Can losers in the PDP’s primaries defect to a third party to achieve their ambition? This will depend on what actuated the candidate’s interest in joining the race in the first instance. But realistically speaking, a third party is unlikely to make much impact in the 2019 elections. There is simply not enough time for such a party to establish effective structures across the length and breadth of the country.
What is the impact of the gale of defections from the APC to the PDP on the latter’s perception by Nigerians? While such defections are essentially geared at creating a moving train narrative to entice others into jumping into the bandwagon, the APC appears to have smartly blunted whatever political capital the PDP hopes to reap from that by engineering its own high profile counter defections from the PDP to its fold, starting from the defections of Senator Akpabio to those of former Governors Emmanuel Uduaghan of Delta State and Ibrahim Shekarau of Kano State. News of political defections, no matter how profile that person may be, has gradually lost its political capital and allure.
Who should the PDP choose as its flag bearer? That will be the billion Naira question. Just as none of us comes perfect, the candidates have their own strengths and structural issues that count against them. For instance while Atiku is probably the most prepared for the office and also probably has the best name recognition, he has Obasanjo as an albatross – in addition to whether the political kingmakers will feel comfortable supporting him, given his wealth and independence. Senate President Saraki has proved a dogged political fighter. However while he is geographically from the North (Kwara State), he is linguistically a Yoruba. How will he for instance choose his running mate? And will the crucial North-east and North-west accept his ‘northerness’? David Mark faces a similar challenge. Dr Datti Baba Ahmed comes with youth and zeal but probably without the name recognition of the likes of Atiku, Tambuwaal and Saraki. Essentially it is not going to be an easy choice.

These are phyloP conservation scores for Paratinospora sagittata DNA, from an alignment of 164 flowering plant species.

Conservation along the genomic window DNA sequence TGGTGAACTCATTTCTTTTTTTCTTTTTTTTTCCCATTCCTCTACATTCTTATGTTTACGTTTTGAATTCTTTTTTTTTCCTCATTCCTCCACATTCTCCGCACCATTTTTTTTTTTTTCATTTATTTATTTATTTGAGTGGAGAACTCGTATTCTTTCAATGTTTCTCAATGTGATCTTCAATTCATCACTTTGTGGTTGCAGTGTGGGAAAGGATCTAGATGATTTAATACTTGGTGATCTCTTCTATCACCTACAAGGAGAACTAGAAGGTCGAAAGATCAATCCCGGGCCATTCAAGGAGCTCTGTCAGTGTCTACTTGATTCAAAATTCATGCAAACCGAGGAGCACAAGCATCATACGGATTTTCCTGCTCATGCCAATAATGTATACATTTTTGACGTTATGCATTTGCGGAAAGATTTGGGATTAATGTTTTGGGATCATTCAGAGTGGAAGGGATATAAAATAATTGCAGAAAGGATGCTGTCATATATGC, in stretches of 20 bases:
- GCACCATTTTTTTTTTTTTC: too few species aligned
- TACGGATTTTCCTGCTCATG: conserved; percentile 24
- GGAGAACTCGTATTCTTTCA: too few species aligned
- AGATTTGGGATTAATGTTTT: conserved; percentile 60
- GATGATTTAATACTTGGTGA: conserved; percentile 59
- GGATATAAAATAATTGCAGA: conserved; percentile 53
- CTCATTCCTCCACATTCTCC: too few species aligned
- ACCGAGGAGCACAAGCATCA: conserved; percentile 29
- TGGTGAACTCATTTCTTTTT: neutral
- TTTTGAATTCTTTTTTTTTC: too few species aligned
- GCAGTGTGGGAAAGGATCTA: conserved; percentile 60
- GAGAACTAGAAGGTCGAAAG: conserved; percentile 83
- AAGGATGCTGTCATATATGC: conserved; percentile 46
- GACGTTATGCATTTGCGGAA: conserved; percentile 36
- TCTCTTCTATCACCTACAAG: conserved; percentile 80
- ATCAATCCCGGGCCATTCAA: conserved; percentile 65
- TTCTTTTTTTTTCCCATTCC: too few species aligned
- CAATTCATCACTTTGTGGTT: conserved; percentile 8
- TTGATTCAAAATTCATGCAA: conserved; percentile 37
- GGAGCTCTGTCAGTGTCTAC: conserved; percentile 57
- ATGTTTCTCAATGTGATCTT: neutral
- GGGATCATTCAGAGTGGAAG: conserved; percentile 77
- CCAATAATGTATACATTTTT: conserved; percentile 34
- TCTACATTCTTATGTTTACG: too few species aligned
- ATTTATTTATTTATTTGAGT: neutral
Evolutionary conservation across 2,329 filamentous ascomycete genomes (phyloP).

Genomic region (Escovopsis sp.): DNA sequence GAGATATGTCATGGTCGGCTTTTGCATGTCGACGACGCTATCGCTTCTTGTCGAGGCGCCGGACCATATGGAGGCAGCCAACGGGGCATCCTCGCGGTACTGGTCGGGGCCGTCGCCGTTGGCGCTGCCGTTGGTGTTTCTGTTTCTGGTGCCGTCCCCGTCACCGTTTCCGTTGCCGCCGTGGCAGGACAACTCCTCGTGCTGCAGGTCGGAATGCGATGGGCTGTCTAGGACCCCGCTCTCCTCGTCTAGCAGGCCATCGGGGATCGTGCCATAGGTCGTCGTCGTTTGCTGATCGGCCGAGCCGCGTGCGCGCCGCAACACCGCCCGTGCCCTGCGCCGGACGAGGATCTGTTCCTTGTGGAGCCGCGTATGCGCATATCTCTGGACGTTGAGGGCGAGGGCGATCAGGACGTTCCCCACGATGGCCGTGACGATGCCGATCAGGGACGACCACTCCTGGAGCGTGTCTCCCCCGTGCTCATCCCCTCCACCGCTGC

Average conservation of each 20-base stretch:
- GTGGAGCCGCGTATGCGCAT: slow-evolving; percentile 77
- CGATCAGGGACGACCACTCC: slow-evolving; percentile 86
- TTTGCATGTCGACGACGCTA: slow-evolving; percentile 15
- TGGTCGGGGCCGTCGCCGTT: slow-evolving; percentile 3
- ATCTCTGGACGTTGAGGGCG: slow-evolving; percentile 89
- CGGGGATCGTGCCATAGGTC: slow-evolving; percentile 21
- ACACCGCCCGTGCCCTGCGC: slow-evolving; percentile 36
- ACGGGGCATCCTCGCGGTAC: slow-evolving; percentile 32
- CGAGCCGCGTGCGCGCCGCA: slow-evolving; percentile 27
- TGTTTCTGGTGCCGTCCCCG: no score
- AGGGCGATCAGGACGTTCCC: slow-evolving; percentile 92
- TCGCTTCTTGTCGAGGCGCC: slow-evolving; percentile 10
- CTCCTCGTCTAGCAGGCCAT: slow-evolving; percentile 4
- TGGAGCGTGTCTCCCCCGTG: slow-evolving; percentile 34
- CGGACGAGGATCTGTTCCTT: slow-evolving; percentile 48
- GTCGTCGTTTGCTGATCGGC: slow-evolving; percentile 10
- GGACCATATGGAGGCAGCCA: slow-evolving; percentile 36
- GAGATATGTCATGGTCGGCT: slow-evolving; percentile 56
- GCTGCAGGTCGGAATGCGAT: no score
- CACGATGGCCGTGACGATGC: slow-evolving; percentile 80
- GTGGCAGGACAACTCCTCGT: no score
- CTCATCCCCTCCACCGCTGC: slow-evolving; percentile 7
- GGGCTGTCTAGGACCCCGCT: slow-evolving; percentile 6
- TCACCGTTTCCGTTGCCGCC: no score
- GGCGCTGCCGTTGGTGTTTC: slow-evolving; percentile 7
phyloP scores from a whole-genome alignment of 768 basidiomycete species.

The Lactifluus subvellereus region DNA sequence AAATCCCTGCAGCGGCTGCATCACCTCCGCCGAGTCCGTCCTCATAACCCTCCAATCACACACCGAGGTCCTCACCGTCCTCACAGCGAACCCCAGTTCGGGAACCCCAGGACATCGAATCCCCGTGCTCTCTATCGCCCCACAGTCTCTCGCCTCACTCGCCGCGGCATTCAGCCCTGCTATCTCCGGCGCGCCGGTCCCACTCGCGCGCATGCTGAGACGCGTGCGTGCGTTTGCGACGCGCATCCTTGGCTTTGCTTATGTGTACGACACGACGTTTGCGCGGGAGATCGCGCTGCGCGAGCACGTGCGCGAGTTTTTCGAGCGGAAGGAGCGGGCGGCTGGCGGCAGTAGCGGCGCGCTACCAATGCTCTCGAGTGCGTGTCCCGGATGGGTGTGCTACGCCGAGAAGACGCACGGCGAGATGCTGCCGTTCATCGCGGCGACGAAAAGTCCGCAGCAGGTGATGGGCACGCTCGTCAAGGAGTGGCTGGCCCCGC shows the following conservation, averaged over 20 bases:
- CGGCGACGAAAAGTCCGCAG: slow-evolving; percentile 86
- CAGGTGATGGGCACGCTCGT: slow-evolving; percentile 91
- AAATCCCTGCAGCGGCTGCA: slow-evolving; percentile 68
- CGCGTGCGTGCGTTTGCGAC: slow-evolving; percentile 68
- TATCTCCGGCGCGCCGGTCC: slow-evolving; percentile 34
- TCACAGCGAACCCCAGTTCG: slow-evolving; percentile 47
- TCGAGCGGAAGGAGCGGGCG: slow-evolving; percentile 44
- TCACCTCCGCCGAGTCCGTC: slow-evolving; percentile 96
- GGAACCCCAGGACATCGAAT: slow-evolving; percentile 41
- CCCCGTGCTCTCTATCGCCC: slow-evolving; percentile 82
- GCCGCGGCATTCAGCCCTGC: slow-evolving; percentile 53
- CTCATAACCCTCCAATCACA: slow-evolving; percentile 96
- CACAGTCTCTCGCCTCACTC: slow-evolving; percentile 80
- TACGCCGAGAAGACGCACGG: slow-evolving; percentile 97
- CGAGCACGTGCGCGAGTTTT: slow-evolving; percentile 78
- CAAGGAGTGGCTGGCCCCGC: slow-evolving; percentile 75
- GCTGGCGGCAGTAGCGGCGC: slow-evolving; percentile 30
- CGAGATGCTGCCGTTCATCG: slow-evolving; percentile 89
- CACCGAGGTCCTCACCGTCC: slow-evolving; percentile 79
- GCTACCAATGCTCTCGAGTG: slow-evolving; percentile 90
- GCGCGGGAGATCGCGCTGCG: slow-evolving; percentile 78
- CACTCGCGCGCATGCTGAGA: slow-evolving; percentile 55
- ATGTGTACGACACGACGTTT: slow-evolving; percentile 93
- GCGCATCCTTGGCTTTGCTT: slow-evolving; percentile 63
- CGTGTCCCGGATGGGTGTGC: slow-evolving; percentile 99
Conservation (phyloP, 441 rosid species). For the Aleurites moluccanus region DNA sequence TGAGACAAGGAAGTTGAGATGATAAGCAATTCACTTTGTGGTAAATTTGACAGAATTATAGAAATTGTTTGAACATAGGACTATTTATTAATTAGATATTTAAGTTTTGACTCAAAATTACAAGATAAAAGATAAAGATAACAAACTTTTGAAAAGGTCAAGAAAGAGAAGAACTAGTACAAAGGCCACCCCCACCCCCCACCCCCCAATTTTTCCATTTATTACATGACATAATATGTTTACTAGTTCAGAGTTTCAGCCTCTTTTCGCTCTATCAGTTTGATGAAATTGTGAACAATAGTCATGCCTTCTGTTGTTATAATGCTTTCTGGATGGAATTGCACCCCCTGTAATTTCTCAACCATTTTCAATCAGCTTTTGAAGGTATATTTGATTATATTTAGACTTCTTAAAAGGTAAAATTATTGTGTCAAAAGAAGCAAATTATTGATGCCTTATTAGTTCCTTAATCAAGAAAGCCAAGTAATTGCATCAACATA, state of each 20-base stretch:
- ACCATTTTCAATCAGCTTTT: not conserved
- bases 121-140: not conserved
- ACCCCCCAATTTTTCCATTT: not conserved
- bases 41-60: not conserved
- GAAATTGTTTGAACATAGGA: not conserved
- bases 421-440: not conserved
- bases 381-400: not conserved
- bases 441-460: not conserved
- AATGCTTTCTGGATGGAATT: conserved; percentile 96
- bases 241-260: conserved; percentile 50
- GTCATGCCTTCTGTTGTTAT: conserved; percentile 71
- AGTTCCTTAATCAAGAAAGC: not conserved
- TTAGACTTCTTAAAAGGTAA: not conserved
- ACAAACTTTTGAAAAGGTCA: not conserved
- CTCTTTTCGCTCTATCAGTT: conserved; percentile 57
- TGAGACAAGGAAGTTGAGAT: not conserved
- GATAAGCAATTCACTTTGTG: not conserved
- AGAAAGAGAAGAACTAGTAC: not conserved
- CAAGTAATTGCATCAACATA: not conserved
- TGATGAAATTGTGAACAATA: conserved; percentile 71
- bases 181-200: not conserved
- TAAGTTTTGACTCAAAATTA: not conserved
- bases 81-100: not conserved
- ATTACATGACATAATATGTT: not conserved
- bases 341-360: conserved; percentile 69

If the elections were held today, which party will win? The political coast will remain foggy until the PDP selects its candidate and the real campaign begins. What is clear is that the election will not be won or lost on Buhari’s performance or lack of it because performance is relative. Buhari’s supporters can find a million reasons to believe he has over-performed – just as his critics will find two million reasons to prove he has been an unmitigated disaster.
What is certain to play a crucial role in the elections is the fear factor. The PDP is already playing the game by lapping onto the apparent misuse of state agencies (such as the siege laid at the National Assembly complex by the DSS and the recent raid on the home of elder statesman, 91-year old Edwin Clark by the police who claim they were searching for arms) to warn people that a second term for Buhari would mean a return to his autocratic past. Buhari ran the most brutal military dictatorship in the country – second only to Abacha’s. The PDP also cajoles Buhari’s key handlers by reminding them that “he who rides on the back of a tiger will inevitably end in the tiger’s stomach”, implying that what they will get if Buhari wins a second term will be worse than the marginalization that many of them complained about after they helped him win in 2015. Whether such would dampen their enthusiasm for Buhari’s re-election or make them ‘double agents’, remains to be seen.
The APC plays its own fear factor – by harping that a vote for PDP would mean a return to what it often called “16 years of PDP misrule”, which it liked to claim was characterized by ‘treasury-looting’ and ‘cluelessness’ .